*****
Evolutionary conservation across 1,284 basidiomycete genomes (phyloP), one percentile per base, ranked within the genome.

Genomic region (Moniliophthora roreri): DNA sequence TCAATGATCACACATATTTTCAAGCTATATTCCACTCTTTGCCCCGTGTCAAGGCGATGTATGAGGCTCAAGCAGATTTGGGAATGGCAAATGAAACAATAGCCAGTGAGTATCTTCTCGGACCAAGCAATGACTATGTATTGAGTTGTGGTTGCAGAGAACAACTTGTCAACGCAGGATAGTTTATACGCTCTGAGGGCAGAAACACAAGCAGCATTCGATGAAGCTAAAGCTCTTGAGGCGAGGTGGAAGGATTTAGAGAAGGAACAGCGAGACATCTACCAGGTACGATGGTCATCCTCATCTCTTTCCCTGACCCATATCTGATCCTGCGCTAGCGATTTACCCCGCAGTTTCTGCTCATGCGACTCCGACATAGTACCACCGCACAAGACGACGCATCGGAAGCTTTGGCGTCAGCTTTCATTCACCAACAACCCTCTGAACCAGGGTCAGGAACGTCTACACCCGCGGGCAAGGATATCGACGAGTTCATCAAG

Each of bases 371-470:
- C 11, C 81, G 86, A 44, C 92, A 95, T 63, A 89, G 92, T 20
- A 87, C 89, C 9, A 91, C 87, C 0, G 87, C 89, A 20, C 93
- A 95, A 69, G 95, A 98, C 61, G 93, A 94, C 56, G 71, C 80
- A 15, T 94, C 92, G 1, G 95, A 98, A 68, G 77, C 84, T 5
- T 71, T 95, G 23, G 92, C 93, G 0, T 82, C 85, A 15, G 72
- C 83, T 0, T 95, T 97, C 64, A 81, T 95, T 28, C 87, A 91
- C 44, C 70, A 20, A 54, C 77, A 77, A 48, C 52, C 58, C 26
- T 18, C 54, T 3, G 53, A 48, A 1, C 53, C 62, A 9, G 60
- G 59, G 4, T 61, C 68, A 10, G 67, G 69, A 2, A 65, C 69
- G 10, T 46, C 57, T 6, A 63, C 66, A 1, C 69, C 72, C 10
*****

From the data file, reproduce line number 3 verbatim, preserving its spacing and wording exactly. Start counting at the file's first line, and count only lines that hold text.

Each of bases 371-470: